Kennedy so testified at the trial and at the second evidentiary hearing held by this Court. Rockett also testified that Nooner told Kennedy that he committed the murder. 7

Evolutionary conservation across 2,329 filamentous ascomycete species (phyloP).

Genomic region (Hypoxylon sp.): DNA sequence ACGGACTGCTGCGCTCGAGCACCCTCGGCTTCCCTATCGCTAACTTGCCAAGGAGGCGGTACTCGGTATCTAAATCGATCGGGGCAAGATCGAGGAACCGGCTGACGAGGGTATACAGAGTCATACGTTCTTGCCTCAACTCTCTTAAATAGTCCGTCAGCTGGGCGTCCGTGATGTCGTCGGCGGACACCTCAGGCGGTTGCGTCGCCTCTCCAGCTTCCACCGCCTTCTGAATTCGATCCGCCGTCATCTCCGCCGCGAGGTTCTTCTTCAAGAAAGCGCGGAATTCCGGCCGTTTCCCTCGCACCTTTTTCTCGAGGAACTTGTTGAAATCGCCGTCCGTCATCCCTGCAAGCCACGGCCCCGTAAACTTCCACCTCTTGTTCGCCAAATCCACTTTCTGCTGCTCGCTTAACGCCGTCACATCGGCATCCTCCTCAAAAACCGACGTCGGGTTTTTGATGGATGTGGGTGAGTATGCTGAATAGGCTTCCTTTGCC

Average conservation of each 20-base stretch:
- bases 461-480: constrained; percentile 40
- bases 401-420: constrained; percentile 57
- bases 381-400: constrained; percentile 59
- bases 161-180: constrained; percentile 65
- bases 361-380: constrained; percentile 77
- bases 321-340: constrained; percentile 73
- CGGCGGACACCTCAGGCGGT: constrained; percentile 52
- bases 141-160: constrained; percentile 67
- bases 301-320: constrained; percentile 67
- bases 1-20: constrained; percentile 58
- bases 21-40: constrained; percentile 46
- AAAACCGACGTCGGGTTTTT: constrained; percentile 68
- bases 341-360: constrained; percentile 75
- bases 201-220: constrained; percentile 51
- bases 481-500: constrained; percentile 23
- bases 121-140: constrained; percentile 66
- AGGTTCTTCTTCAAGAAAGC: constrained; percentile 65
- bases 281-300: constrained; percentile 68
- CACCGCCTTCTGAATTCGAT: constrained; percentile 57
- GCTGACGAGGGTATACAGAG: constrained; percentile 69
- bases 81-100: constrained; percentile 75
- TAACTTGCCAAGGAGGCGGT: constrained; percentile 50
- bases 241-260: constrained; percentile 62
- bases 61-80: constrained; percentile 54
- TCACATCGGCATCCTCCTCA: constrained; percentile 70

· "They [detectives and sheriff's deputies] told me they could have my children taken away from me and my family if I did not say what they wanted me to say." (¶ 6) · "Everything the police wanted me to say came down to, Terrick was guilty." (¶ 7) · "The police and prosecutors told me to say everything was Terrick if I wanted to see my kids again and not be beaten up in the jail." (¶ 9) · "If I had told the truth on the witness stand, I could have gotten life sentences for each of the armed robberies that the police had on me." (¶ 10) · "One of the things that I was told to say was that it was Terrick on the videotape in the Laundromat. It was not. It was Rockett. I was also told to say that it was my sister's coat that the person was wearing. I honestly cannot tell whether it was or was not my sister's coat in the video . . . . I was also told to say that Terrick picked up the murder weapon from my sister's house and took it away to get rid of it. That never happened." (¶ 12) See Document #2, Ex. 9. It is apparent from these quotations that Antonia Kennedy stated in her declaration that law enforcement authorities forced her to testify falsely. Likewise, in his habeas petition, Nooner alleged that law enforcement officials "coerced, induced, and ultimately coached [Antonia Kennedy] to give false testimony." Document #2, p. 19. He also alleged: By testifying falsely against Mr. Nooner, Antonia Kennedy could walk away scot-free from a plethora of serious felony cases. . . . On the other hand, she knew that if she told the truth at Mr. Nooner's trial she could get life sentences for her kidnapping and assault charges or for any of the armed robberies that the police had on her. Id. at 20. In another place, Nooner alleged: Antonia Kennedy also admits that she lied to the jury when she testified that she saw Mr. Nooner in possession of a .22 Ruger around the time of the crime. She now admits that this testimony, like her testimony that Mr. Nooner confessed to her, was false and procured by the State. Id. at 24. Furthermore, Nooner alleged, "The State's star witness admits that she lied at the State's behest . . . ." Id. at 27.5 Thus, Nooner is incorrect when he says that the Court erroneously All of these allegations were incorporated by reference in the portion of Nooner's petition that alleged prosecutorial misconduct. Document #2, p. 30. 8